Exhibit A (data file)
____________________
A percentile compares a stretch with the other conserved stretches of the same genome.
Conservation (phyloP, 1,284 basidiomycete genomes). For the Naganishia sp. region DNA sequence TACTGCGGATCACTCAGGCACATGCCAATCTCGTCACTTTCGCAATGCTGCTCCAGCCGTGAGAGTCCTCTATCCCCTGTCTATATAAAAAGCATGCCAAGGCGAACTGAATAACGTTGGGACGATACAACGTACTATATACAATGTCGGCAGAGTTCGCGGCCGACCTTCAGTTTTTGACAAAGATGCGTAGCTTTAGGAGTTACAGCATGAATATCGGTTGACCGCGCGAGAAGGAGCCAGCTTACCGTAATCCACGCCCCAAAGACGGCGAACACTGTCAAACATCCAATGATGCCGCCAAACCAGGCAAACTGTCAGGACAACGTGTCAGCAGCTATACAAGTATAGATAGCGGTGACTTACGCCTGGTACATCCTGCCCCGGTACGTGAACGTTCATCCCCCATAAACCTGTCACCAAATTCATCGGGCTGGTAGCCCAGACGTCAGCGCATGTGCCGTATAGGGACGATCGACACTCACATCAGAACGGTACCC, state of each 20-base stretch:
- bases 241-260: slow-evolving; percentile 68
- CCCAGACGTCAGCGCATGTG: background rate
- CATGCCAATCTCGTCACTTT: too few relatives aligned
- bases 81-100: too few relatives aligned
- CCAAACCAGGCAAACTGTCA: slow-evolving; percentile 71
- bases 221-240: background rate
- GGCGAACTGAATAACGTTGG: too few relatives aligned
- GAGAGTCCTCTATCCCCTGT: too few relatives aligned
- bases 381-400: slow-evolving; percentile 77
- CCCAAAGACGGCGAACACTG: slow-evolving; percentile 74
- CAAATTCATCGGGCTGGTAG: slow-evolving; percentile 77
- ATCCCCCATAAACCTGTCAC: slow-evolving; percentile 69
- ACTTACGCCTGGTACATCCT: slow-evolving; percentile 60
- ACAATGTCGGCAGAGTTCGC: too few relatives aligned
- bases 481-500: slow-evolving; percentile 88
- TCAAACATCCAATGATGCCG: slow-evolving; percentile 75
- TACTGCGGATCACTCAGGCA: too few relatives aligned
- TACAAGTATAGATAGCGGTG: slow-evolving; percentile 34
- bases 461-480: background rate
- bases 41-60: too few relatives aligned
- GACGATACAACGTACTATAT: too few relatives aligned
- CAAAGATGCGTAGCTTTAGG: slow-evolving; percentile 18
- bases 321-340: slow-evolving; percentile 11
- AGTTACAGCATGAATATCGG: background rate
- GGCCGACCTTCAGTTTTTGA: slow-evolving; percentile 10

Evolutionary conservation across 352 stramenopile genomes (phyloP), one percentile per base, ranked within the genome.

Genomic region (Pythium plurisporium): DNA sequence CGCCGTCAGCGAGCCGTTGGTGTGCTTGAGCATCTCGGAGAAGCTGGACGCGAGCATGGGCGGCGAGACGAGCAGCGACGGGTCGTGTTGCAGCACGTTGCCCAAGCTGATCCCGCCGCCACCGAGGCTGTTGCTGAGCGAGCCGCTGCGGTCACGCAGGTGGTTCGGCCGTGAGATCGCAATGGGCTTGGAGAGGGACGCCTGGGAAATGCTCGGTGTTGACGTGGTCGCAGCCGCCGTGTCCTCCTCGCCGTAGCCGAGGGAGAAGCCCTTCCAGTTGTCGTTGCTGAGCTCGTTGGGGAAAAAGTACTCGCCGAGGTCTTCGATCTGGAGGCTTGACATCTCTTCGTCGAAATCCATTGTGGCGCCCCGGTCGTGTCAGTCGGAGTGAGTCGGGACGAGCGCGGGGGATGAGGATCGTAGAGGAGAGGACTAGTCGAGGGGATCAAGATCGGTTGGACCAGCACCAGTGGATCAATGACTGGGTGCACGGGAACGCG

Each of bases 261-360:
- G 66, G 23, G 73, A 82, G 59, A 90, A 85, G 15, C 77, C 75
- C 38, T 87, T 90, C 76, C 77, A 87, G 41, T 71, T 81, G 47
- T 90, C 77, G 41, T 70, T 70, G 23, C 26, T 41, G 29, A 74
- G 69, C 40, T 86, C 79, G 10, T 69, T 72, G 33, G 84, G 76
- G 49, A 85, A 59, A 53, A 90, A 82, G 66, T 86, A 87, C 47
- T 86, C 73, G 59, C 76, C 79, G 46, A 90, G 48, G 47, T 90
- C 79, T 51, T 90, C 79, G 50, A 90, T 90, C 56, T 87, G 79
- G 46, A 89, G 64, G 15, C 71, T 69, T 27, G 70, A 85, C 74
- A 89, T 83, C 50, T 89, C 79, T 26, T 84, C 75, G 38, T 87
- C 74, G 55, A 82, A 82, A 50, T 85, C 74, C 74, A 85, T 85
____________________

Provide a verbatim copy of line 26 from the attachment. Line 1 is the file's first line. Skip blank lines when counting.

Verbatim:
- AGTTACAGCATGAATATCGG: background rate